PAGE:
Enucleation of giant hemangiomas of the liver: Technical and pathologic aspects of a neglected procedure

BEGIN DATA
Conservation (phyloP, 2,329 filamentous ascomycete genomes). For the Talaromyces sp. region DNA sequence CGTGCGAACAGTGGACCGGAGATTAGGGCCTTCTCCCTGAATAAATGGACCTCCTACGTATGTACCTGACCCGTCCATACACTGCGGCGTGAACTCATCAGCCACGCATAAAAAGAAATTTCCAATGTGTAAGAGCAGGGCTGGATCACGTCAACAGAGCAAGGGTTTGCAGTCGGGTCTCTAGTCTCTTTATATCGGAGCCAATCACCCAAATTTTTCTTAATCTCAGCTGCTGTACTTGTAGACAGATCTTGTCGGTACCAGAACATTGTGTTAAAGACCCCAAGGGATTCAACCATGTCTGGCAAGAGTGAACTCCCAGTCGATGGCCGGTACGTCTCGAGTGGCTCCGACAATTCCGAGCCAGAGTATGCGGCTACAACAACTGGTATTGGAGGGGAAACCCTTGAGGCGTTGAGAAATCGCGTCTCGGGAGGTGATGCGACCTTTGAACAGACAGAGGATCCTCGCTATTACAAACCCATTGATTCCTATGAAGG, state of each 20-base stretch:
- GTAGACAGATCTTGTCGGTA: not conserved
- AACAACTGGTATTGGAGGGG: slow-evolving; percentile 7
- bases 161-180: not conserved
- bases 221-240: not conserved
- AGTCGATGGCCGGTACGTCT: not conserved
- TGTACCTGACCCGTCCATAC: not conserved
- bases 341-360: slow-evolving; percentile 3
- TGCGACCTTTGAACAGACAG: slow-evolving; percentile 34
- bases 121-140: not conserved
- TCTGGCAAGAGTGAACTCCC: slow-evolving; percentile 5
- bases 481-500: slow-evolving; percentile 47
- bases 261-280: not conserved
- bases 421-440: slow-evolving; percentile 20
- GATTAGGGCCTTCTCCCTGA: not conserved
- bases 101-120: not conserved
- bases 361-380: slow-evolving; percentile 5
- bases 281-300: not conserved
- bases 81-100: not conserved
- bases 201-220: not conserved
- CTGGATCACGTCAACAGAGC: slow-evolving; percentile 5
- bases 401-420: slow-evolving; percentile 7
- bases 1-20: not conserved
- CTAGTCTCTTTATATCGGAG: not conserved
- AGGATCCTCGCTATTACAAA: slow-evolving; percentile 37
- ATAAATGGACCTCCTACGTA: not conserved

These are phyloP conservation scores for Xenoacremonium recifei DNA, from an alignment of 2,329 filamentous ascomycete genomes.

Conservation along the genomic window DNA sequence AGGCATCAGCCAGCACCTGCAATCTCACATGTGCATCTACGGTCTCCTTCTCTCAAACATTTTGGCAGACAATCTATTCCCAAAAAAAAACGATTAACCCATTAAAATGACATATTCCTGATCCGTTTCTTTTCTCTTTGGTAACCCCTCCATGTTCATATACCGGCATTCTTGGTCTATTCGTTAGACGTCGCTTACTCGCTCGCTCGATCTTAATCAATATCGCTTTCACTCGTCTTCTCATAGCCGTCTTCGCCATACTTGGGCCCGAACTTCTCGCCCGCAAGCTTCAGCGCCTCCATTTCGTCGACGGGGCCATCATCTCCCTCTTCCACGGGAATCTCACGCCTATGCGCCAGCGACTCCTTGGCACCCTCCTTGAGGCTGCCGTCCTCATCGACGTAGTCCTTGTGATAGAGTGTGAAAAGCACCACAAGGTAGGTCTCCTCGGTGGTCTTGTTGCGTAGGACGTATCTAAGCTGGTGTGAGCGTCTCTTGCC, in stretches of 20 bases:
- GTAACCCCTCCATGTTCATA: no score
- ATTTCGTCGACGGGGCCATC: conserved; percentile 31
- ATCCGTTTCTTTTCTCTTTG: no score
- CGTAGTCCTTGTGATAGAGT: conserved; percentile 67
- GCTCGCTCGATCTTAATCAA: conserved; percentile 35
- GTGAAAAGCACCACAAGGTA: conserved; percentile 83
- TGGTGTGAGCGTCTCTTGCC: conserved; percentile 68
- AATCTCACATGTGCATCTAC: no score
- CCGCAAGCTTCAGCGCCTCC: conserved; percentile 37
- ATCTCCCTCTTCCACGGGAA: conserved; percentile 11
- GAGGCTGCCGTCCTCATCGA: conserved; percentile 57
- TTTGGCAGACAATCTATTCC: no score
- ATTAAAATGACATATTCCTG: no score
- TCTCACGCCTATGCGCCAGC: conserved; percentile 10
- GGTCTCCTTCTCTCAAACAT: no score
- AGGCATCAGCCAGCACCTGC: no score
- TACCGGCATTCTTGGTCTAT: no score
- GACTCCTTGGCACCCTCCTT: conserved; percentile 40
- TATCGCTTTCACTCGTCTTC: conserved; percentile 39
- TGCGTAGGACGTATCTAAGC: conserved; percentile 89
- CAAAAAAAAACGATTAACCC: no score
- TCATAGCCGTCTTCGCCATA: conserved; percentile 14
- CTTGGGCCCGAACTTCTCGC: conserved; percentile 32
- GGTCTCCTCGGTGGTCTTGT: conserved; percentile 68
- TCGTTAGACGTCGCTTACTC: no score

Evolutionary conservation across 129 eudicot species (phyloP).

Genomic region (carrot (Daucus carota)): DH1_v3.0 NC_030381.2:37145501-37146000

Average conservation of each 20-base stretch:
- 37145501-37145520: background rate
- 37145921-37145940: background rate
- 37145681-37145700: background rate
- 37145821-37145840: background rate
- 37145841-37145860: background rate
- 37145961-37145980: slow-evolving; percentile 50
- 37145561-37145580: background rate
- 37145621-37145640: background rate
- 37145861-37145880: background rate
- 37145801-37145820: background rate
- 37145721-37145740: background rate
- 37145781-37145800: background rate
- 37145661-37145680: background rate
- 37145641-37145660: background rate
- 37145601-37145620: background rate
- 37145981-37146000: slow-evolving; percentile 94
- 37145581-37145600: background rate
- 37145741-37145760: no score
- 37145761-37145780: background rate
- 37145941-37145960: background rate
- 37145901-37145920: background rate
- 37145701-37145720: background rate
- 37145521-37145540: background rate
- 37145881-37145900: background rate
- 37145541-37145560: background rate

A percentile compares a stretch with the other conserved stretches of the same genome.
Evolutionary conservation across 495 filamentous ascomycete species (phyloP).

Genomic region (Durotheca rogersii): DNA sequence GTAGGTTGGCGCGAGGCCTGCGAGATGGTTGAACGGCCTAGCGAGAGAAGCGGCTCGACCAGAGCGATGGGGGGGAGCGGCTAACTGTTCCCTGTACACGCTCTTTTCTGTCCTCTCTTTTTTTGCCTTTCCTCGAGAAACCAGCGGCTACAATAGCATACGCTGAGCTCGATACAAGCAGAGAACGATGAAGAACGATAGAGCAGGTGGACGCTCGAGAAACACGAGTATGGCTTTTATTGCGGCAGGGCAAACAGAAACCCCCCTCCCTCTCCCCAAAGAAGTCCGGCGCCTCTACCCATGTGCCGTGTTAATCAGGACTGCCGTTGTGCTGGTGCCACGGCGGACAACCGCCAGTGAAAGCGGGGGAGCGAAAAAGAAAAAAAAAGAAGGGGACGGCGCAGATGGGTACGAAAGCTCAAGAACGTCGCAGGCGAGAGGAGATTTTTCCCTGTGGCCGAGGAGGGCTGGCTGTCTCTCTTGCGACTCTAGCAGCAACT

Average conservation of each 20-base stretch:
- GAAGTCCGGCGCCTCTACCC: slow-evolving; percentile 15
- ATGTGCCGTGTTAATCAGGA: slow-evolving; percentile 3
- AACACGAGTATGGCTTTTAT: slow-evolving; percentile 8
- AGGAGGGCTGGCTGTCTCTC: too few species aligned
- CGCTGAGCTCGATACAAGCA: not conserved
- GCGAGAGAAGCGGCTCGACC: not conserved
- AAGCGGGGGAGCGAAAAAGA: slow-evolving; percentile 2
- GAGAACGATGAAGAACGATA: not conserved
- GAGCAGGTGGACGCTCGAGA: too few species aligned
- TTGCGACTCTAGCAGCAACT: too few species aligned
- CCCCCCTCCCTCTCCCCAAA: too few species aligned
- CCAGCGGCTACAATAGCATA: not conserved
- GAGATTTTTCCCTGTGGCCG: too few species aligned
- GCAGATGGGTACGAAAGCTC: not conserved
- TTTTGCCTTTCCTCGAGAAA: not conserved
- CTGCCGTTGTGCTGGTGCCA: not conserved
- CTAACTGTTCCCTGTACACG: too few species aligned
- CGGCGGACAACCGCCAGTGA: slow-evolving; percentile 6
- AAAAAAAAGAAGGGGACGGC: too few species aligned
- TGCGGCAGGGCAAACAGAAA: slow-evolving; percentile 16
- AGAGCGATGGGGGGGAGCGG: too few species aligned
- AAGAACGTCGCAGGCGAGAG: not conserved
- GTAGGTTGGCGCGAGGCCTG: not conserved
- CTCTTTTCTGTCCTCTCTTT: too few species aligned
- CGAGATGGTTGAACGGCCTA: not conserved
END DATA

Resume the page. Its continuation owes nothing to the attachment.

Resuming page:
Cavernous hemangiomas are the most common benign tumors of the liver. Giant cavernous hemangiomas, defined as those larger than 4 cm in diameter, can reach enormous proportions. Newer imaging modalities, although often demonstrating characteristic features that strongly suggest the diagnosis, should not be augmented by biopsy because of the risk of hemorrhage. Elective surgical resection may be indicated for symptomatic giant lesions and for those with an atypical appearance where the diagnosis is in doubt. Between October 1986 and May 1991, we treated 10 patients with giant hemangiomas by enucleation or enucleation plus resection. Median operative blood loss was 800 mL (range, 200 to 3000 mL). One patient required reoperation for control of postoperative hemorrhage. Detailed pathologic examination has demonstrated an interface between hemangiomas and the normal liver tissue that allows enucleation. Enucleation is an underused procedure that if carefully performed allows resection of giant hemangiomas with a reduced blood loss and the preservation of virtually all normal hepatic parenchyma.